The suspect, identified as Andrew Scott Furst, 26, of Santa Barbara, was taken into custody and transported to Santa Barbara Cottage Hospital. His wounds were not thought to be life-threatening.

There were no other injuries in the incident.

Enter Santa Barbara's North La Cumbre Road neighborhood at your own risk: There may be a mountain lion on the prowl. (Lara Cooper / Noozhawk photo)
Enter Santa Barbara's North La Cumbre Road neighborhood at your own risk: There may be a mountain lion on the prowl. (Lara Cooper / Noozhawk photo)

4. Mountain Lion May Be Culprit in Fatal Attack on Pet Goats in Santa Barbara

Something got Roxanne Reginato's goats, and authorities say it may have been a mountain lion.

R.I. P. Briggs and Stratton, who have mowed their last blade of grass, apparently at the jaws and paws of a mountain lion. (Reginato family photo)
R.I. P. Briggs and Stratton, who have mowed their last blade of grass, apparently at the jaws and paws of a mountain lion. (Reginato family photo)

A longtime resident of North La Cumbre Road in Santa Barbara, Reginato awoke a couple of weeks ago to find her pet pygmy goats, Briggs and Stratton, dead in their pen with "large puncture wounds" around their necks.

State Department of Fish and Wildlife officials said Dec. 9 that they couldn't determine just what had attacked Reginato's animals. Nonetheless, they gave her a depredation permit to kill a mountain lion if she sees one on her property.

Now, I'm all for hunting and protecting property rights, but is that response really justifiable? If you're going to take down a mountain lion, your best bet is a high-powered weapon. Is it really safe to discharge one in a semi-rural neighborhood just two blocks north of State Street? If so, I'd sure like permission to dove-hunt in my own yard; there's ample room for safe shotgun fire against those tasty little seed predators.

But I digress. 

Like just about anywhere else in and around the foothills, bobcats and coyotes aren't unusual sights. A mountain lion is another story, Reginato told our Lara Cooper.

She expressed dismay that more outreach hadn't been done by the wildlife agencies that investigated the attack, and has erected her own sign out by the road to warn her neighbors and others.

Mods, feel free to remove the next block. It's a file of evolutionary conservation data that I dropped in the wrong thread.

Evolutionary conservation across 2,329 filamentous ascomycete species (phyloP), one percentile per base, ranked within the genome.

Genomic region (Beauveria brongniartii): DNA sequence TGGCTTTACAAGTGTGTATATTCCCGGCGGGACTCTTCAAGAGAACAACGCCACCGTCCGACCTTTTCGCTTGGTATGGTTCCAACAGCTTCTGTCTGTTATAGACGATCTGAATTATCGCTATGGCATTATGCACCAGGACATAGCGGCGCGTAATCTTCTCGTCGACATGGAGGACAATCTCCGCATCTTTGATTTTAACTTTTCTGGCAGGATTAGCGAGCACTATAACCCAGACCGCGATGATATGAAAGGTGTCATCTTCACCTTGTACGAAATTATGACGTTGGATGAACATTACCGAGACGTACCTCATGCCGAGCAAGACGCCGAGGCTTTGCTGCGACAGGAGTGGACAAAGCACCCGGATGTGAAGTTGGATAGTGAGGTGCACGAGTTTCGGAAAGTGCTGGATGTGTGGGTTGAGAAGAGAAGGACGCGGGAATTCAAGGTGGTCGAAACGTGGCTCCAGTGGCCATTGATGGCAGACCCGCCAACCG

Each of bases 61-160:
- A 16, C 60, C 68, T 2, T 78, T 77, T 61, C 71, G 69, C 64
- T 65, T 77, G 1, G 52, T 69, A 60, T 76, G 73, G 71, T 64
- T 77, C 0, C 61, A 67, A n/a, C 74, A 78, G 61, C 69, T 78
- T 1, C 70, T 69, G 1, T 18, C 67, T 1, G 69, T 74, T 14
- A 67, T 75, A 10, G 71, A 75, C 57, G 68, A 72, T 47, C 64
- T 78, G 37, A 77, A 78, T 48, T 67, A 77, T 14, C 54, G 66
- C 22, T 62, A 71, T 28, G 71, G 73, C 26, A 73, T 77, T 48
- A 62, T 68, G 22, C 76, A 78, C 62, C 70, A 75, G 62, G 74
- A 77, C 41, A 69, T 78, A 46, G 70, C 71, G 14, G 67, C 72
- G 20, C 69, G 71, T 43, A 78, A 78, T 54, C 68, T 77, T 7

"These were our pets," she said, adding that she would have put the goats away more securely if she had known a large predator was prowling the area.

Authorities are still investigating how and why this sedan rolled over on Highway 154 below Windy Gap on Dec. 6. The driver was killed in the wreck. (David Sadecki / Santa Barbara County Fire Department photo)
Authorities are still investigating how and why this sedan rolled over on Highway 154 below Windy Gap on Dec. 6. The driver was killed in the wreck. (David Sadecki / Santa Barbara County Fire Department photo)

5. Highway 154 Open Again After Fatal Accident

A Santa Barbara woman was killed just after dawn Dec. 6 in a rollover crash on Highway 154 just below Windy Gap. The single-vehicle wreck shut down the highway for much of that Friday morning.

Santa Barbara County fire Capt. David Sadecki said the car's driver and lone occupant, Keri Dee Savala of Santa Barbara, was pronounced dead at the scene.

Authorities say the car flipped for unknown reasons north of San Antonio Creek Road around 5:30 a.m. The cause remains under investigation.

                                                                         •        •

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                                                                         •        •

After a week like we've had, how about some Christmas magic to refresh our spirits? HT to my friend, Eric Greenspan, for the link.

(WestJet video)

                                                                  •        •        •

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— Bill Macfadyen is Noozhawk’s founder and publisher. Contact him at [email protected], follow him on Twitter: @noozhawk, or click here to read previous columns. The opinions expressed are his own.